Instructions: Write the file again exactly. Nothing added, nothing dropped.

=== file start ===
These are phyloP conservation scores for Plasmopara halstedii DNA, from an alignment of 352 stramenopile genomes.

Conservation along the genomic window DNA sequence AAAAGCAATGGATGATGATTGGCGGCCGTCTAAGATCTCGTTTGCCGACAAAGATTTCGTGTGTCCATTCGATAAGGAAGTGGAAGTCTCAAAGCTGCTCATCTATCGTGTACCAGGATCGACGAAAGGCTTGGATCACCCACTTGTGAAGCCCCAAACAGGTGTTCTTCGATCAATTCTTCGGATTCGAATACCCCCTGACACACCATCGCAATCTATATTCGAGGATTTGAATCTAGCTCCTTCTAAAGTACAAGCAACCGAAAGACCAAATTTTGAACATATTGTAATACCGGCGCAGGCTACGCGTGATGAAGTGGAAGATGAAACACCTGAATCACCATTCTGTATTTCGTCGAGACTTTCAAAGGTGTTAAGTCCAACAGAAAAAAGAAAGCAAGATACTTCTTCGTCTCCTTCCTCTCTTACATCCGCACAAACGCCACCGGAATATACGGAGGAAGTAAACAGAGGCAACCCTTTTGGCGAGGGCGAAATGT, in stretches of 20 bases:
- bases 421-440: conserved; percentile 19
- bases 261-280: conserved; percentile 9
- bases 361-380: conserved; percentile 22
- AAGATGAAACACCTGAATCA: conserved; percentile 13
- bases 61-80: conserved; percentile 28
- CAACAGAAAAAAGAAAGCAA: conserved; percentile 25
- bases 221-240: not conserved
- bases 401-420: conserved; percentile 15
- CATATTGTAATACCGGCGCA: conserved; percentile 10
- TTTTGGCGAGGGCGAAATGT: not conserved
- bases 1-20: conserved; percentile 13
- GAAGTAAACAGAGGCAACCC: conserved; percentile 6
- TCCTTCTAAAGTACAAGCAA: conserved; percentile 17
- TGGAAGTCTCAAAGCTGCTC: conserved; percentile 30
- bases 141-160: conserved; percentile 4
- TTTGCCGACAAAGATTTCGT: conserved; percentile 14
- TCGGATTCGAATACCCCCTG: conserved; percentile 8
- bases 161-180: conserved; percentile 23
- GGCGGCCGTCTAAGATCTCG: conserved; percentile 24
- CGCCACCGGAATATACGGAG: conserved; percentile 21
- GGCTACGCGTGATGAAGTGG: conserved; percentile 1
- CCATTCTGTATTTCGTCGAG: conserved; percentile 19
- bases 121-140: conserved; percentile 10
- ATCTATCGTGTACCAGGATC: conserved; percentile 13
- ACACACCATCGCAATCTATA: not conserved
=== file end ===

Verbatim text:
These are phyloP conservation scores for Plasmopara halstedii DNA, from an alignment of 352 stramenopile genomes.

Conservation along the genomic window DNA sequence AAAAGCAATGGATGATGATTGGCGGCCGTCTAAGATCTCGTTTGCCGACAAAGATTTCGTGTGTCCATTCGATAAGGAAGTGGAAGTCTCAAAGCTGCTCATCTATCGTGTACCAGGATCGACGAAAGGCTTGGATCACCCACTTGTGAAGCCCCAAACAGGTGTTCTTCGATCAATTCTTCGGATTCGAATACCCCCTGACACACCATCGCAATCTATATTCGAGGATTTGAATCTAGCTCCTTCTAAAGTACAAGCAACCGAAAGACCAAATTTTGAACATATTGTAATACCGGCGCAGGCTACGCGTGATGAAGTGGAAGATGAAACACCTGAATCACCATTCTGTATTTCGTCGAGACTTTCAAAGGTGTTAAGTCCAACAGAAAAAAGAAAGCAAGATACTTCTTCGTCTCCTTCCTCTCTTACATCCGCACAAACGCCACCGGAATATACGGAGGAAGTAAACAGAGGCAACCCTTTTGGCGAGGGCGAAATGT, in stretches of 20 bases:
- bases 421-440: conserved; percentile 19
- bases 261-280: conserved; percentile 9
- bases 361-380: conserved; percentile 22
- AAGATGAAACACCTGAATCA: conserved; percentile 13
- bases 61-80: conserved; percentile 28
- CAACAGAAAAAAGAAAGCAA: conserved; percentile 25
- bases 221-240: not conserved
- bases 401-420: conserved; percentile 15
- CATATTGTAATACCGGCGCA: conserved; percentile 10
- TTTTGGCGAGGGCGAAATGT: not conserved
- bases 1-20: conserved; percentile 13
- GAAGTAAACAGAGGCAACCC: conserved; percentile 6
- TCCTTCTAAAGTACAAGCAA: conserved; percentile 17
- TGGAAGTCTCAAAGCTGCTC: conserved; percentile 30
- bases 141-160: conserved; percentile 4
- TTTGCCGACAAAGATTTCGT: conserved; percentile 14
- TCGGATTCGAATACCCCCTG: conserved; percentile 8
- bases 161-180: conserved; percentile 23
- GGCGGCCGTCTAAGATCTCG: conserved; percentile 24
- CGCCACCGGAATATACGGAG: conserved; percentile 21
- GGCTACGCGTGATGAAGTGG: conserved; percentile 1
- CCATTCTGTATTTCGTCGAG: conserved; percentile 19
- bases 121-140: conserved; percentile 10
- ATCTATCGTGTACCAGGATC: conserved; percentile 13
- ACACACCATCGCAATCTATA: not conserved